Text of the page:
English
 
User Manual Privacy Policy Disclaimer Contact us
  Advanced SearchBrowse

Item

ITEM ACTIONSEXPORT

Released

Journal Article

Cerebral coherence between communicators marks the emergence of meaning

MPS-Authors
/persons/resource/persons71789

Schoffelen,  Jan-Mathijs
Neurobiology of Language Department, MPI for Psycholinguistics, Max Planck Society;
Donders Institute for Brain, Cognition and Behaviour, External Organizations;

/persons/resource/persons69

Hagoort,  Peter
Neurobiology of Language Department, MPI for Psycholinguistics, Max Planck Society;
Donders Institute for Brain, Cognition and Behaviour, External Organizations;

Fulltext (public)

Stolk_etal_2014.pdf
(Publisher version), 746KB

Supplementary Material (public)
There is no public supplementary material available
Citation

Stolk, A., Noordzij, M. L., Verhagen, L., Volman, I., Schoffelen, J.-M., Oostenveld, R., et al. (2014). Cerebral coherence between communicators marks the emergence of meaning. Proceedings of the National Academy of Sciences of the United States of America, 111, 18183-18188. doi:10.1073/pnas.1414886111.


Cite as: http://hdl.handle.net/11858/00-001M-0000-0024-4FDD-C
Abstract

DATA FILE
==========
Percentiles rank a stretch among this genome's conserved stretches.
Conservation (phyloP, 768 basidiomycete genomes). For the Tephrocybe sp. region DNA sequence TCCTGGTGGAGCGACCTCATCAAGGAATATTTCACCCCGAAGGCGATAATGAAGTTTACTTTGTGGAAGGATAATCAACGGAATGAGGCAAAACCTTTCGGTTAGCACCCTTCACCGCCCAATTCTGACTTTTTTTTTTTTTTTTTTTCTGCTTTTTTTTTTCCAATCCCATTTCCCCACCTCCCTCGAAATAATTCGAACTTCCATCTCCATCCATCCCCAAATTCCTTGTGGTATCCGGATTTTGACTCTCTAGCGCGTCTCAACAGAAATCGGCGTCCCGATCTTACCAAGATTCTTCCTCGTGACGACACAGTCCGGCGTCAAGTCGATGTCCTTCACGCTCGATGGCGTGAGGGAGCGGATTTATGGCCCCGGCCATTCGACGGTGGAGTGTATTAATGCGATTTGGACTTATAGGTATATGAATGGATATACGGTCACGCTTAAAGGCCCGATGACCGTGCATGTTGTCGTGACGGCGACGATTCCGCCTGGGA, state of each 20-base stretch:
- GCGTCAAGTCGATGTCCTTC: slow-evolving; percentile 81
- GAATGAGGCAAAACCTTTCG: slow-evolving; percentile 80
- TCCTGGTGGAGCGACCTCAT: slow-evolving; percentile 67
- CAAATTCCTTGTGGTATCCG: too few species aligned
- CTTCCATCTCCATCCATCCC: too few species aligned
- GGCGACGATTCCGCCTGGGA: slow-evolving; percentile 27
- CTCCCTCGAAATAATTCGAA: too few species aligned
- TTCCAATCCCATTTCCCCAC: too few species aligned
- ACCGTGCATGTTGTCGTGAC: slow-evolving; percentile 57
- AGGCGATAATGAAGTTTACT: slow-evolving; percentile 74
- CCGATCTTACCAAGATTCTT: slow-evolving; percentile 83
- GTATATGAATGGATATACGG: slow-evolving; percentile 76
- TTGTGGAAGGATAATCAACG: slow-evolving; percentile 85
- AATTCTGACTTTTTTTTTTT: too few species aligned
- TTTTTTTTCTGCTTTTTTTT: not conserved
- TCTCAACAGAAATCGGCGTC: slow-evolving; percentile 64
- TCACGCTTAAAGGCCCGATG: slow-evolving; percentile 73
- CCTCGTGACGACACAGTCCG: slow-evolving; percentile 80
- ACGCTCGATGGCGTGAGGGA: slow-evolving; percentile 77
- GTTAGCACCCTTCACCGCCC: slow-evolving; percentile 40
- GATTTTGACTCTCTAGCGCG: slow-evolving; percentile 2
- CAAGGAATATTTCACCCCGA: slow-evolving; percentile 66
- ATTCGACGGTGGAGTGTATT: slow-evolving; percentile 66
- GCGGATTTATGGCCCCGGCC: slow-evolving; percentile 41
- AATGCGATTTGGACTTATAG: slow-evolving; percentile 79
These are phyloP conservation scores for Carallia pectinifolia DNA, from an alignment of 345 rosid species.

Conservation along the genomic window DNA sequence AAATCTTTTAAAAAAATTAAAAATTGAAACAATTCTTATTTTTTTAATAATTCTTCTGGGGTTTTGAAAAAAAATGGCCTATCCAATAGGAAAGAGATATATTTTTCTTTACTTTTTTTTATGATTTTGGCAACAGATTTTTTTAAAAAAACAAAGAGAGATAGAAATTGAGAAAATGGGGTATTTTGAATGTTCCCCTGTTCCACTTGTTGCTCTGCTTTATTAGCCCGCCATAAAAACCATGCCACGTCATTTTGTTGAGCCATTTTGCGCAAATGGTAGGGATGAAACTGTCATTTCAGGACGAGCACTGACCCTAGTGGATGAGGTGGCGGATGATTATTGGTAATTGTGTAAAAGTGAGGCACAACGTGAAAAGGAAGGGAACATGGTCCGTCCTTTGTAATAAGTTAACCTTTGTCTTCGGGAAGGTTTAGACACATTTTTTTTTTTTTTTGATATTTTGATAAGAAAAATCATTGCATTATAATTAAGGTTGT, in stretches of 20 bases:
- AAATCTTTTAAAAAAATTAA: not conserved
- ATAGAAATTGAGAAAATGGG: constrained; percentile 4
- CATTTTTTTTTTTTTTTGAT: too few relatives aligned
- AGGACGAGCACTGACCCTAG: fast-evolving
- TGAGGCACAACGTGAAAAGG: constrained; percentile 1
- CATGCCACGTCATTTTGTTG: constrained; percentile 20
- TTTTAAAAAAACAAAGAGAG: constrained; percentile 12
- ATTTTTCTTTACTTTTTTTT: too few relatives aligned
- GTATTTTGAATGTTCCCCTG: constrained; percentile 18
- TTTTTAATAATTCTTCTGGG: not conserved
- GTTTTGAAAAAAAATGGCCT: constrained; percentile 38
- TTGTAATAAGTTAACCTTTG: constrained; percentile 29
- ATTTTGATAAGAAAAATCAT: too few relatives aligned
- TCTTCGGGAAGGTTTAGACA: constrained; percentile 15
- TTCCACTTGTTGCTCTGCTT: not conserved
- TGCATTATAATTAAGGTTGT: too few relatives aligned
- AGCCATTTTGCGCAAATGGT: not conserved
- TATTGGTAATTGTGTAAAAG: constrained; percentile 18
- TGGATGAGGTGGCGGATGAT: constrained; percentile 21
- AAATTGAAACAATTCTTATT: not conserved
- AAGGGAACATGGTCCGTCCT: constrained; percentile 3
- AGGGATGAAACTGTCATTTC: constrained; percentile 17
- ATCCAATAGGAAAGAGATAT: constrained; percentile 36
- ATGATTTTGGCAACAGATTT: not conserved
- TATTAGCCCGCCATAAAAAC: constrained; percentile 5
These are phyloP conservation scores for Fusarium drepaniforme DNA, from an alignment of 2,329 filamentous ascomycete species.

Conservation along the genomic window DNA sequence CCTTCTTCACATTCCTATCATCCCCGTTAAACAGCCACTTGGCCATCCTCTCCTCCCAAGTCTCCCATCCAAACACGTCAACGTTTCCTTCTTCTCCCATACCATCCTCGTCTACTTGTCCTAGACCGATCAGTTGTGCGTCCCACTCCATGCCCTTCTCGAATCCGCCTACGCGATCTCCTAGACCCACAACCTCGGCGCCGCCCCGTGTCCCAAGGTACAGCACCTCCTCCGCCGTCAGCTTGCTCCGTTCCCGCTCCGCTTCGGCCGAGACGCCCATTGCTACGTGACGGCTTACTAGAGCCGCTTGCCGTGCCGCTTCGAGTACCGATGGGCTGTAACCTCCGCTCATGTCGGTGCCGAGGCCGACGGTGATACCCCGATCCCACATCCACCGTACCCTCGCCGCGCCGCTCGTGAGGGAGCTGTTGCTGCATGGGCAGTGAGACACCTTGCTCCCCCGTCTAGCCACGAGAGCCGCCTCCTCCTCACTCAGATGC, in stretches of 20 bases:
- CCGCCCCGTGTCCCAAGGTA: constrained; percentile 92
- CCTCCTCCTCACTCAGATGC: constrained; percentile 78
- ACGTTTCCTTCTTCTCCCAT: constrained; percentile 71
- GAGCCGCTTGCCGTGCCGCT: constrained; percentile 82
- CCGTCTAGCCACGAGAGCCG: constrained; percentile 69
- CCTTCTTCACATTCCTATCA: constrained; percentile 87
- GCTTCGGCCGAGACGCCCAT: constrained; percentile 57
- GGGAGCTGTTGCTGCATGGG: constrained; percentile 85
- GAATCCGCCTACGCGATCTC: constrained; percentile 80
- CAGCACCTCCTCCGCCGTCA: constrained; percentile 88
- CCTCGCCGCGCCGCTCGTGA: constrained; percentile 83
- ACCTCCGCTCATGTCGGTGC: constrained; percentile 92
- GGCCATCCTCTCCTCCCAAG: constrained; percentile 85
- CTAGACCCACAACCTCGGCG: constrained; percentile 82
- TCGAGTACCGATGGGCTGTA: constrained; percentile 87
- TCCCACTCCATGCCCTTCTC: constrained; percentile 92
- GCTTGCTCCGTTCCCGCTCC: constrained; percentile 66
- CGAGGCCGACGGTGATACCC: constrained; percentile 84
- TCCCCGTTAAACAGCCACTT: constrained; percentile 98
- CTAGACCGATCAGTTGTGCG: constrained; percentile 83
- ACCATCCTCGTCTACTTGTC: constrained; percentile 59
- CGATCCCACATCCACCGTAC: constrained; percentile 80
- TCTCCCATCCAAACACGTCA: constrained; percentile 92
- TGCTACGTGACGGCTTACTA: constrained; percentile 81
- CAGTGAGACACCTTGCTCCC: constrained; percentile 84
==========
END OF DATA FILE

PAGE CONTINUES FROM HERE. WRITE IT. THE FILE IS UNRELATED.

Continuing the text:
How can we understand each other during communicative interactions? An influential suggestion holds that communicators are primed by each other’s behaviors, with associative mechanisms automatically coordinating the production of communicative signals and the comprehension of their meanings. An alternative suggestion posits that mutual understanding requires shared conceptualizations of a signal’s use, i.e., “conceptual pacts” that are abstracted away from specific experiences. Both accounts predict coherent neural dynamics across communicators, aligned either to the occurrence of a signal or to the dynamics of conceptual pacts. Using coherence spectral-density analysis of cerebral activity simultaneously measured in pairs of communicators, this study shows that establishing mutual understanding of novel signals synchronizes cerebral dynamics across communicators’ right temporal lobes. This interpersonal cerebral coherence occurred only within pairs with a shared communicative history, and at temporal scales independent from signals’ occurrences. These findings favor the notion that meaning emerges from shared conceptualizations of a signal’s use.